Procrastinators – the Leaders of Tomorrow

Procrastinators – the Leaders of Tomorrow

Is there anything that has promised so much, but delivered so little as procrastination? Some delays are dangerous, while others are absolutely damnable? Procrastination has been aptly called, “the Devil’s chloroform,” or “spiritual suicide on the installment plan.” Procrastination blinds us to the opportunities and blessings of today, promising action “tomorrow.” There is a wealth of wisdom in Proverbs 27:1, “Boast not thyself of tomorrow; For thou knowest not what a day may bring forth.” Procrastination undoubtedly costs souls – the souls of others and perhaps even our own.

Procrastination has to do with putting off things intentionally and habitually that ought to be done. But the time eventually comes when we are fresh out of “later.” Yet such delays are common for many, and it is easy to offer excuses for putting matters of real priority off. Someone once penned, “Procrastination is my sin: It brings me only sorrow: I know that I should stop it, In fact, I will – tomorrow.” Our love for God (Mark 12:30), our determination to seek first His kingdom and righteousness (Matt. 6:33), and our genuine concern for the souls of men (2 Cor. 5:14) should motivate us to take great pains to avoid the sins of procrastination.

The work of God gives many examples of procrastination. Despite God’s instruction, Lot “lingered” in Sodom until the Lord mercifully had His angels take him and his family outside of the city to flee the destruction to come. In Exodus 8:10, when Pharaoh was asked when Egypt was to be delivered from the plague of frogs, his response was “tomorrow.” In Haggai 1:1-11, God’s people are rebuked for procrastinating in the rebuilding of God’s house while they lived in ice homes. The people were told by the Lord, “Consider your ways.” The foolish virgins of Matthew 25: 1-13 are classic examples of procrastination and unpreparedness. And then there is Felix. As Paul spoke to him, “he reasoned of righteousness, and self-control, and the judgment to come” (Acts 24:25). Felix procrastinated. He “was terrified, and answered, Go thy way for this time; and when I have convenient season, I will call thee unto me.”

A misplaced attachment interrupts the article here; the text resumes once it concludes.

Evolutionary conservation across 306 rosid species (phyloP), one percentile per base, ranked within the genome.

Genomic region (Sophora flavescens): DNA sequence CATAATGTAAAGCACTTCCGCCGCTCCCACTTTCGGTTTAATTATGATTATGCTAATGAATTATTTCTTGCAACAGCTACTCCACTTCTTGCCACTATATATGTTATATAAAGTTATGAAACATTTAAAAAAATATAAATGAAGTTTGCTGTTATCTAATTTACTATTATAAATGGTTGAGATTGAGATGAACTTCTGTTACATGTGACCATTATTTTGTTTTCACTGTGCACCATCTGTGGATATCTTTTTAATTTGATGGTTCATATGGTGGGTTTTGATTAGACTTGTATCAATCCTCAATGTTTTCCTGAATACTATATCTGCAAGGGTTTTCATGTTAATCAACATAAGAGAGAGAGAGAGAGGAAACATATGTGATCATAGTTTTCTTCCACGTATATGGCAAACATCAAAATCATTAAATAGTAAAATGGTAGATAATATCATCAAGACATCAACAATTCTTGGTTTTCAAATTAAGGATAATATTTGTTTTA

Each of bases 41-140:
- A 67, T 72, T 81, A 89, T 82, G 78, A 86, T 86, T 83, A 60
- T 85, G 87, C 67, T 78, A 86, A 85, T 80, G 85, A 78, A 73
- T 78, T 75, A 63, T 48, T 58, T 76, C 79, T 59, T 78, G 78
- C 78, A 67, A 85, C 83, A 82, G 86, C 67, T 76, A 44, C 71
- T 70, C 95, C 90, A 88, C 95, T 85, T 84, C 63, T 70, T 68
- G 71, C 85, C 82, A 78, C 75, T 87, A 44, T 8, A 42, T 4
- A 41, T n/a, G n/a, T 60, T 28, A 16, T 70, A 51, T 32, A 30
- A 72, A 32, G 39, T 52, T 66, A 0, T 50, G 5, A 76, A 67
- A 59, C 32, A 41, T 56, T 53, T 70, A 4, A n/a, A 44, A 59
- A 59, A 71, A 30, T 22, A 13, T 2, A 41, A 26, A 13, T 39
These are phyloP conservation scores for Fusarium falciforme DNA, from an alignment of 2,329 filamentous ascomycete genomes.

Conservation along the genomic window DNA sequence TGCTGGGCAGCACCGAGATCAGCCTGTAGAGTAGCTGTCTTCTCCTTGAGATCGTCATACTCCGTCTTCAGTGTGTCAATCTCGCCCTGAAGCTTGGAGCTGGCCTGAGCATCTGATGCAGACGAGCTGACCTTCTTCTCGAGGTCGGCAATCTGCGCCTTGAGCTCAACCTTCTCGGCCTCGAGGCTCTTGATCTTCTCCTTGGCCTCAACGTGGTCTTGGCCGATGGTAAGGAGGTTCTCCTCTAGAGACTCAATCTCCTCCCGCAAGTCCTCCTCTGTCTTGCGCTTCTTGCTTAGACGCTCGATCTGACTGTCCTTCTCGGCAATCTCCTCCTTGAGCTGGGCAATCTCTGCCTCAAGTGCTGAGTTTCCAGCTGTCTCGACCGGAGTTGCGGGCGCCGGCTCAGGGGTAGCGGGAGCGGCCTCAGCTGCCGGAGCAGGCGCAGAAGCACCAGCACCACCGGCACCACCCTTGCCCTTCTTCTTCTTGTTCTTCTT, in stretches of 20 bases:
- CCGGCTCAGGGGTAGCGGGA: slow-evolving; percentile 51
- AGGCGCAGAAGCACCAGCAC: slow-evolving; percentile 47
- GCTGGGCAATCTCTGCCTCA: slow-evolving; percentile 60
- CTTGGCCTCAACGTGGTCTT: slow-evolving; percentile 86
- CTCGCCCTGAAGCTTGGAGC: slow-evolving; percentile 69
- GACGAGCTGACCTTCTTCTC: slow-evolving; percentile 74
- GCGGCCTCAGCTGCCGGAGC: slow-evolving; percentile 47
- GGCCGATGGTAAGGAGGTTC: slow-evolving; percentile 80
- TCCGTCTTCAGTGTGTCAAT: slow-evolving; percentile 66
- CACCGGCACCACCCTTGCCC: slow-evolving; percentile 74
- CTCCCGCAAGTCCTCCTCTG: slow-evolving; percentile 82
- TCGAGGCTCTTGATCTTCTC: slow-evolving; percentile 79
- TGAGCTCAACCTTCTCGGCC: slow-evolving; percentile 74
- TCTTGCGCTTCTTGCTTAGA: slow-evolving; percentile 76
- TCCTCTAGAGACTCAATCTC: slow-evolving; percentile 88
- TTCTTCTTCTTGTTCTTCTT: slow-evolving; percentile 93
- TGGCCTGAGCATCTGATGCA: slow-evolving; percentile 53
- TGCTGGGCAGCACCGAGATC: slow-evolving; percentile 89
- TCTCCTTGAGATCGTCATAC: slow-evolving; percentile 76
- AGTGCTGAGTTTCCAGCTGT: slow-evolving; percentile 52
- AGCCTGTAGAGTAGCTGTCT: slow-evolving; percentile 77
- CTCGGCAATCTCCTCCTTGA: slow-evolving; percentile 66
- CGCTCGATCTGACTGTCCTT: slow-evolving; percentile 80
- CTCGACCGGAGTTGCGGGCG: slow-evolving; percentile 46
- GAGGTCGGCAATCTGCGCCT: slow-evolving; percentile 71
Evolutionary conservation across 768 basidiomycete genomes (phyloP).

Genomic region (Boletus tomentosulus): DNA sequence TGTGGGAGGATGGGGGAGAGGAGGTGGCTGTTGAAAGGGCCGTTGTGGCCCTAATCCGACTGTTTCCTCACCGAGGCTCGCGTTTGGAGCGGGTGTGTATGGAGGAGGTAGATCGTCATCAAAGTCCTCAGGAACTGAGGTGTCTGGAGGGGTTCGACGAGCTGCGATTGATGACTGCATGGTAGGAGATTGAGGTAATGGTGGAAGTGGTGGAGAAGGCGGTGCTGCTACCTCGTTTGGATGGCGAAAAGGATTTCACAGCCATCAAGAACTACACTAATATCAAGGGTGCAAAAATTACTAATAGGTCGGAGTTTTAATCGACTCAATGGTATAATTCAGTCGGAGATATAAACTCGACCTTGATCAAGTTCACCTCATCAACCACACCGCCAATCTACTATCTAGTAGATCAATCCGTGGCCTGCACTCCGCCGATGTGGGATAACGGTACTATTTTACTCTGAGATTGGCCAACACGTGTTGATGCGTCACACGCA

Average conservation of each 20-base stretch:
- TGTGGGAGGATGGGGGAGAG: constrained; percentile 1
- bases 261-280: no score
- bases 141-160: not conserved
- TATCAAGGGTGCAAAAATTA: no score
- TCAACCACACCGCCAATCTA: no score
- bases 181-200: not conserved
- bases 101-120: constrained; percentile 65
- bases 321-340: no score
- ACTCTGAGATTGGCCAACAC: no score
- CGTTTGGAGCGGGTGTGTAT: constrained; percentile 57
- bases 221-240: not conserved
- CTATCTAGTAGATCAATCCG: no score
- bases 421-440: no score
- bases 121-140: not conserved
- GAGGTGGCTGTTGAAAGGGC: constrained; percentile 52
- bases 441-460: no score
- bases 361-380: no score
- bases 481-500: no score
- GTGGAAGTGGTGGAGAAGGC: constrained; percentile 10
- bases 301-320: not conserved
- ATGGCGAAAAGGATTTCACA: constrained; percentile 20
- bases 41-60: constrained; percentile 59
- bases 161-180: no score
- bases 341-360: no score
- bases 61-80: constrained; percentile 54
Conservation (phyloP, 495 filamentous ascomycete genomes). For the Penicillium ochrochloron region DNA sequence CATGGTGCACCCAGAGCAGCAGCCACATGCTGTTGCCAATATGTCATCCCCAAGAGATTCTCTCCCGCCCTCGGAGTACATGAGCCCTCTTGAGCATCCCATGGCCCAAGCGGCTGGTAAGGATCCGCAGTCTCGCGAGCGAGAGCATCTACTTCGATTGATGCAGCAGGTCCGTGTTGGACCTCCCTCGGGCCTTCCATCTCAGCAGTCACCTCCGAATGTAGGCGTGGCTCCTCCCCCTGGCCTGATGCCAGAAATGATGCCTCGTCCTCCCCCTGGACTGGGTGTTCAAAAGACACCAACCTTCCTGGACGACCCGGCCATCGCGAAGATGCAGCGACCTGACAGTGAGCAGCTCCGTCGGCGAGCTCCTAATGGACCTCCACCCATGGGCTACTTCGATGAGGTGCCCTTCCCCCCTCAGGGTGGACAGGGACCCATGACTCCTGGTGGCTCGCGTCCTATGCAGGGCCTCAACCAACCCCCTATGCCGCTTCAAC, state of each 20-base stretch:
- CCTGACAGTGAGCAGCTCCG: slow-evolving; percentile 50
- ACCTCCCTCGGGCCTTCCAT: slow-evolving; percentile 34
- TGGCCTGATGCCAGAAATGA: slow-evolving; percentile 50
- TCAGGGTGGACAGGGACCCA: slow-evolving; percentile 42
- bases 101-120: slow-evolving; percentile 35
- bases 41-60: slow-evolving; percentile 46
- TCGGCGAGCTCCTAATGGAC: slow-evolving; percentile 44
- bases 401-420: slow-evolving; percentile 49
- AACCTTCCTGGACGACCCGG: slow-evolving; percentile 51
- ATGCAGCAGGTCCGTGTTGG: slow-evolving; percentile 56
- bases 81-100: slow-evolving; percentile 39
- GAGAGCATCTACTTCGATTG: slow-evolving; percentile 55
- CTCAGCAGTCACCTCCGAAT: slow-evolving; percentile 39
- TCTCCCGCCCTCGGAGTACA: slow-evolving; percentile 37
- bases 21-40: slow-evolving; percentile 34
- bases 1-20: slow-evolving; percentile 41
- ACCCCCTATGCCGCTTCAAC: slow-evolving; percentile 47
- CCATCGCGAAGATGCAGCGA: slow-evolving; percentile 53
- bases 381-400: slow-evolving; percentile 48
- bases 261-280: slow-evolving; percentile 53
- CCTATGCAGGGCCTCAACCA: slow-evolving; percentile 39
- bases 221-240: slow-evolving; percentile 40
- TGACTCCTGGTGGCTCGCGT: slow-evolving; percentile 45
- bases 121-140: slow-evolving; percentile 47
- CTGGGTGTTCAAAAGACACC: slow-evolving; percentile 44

The word of God encourages all to avoid the plague of procrastination. It would be wonderful if every child of God better applied Psalm 119:60, “I made haste, and delayed not, To observe thy commandments.” Our Lord said, “We must work the works of Him that sent me, while it is day: the night cometh, when no man can work” (John 9:4). Surely there is a sobering reminder in this verse for all of us regarding our own lives too. There must be a sense of urgency when it comes to the will and the work of God. Ecclesiastes 11:4 offers tis counsel: “He that observes the wind shall not sow; and he that regards the clouds shall not reap.” Excuses and procrastination are leading causes of spiritual crop failure! (cf. Rom. 1:13; Gal. 5:22-23)

Scripture repeatedly emphasizes the importance of today (2 Cor. 6:1-2; Heb. 3:7,13). The great tragedy of procrastination is that it causes us to fail to fully appreciate the value of today. When we see each day of life as a stewardship, a gift and a sacred trust (2 Cor. 4:1-2; James 1:17), our daily activities will show it. When we contemplate that we will give an account to the Lord for the way we managed His Blessings, the sin of procrastination becomes even more evident (2 Cor. 5:10). Truly, the best way for us as Christians to make dreams come true regarding life’s most important matters is to wake up from the slumber of delay.

-Mike Vestal

 

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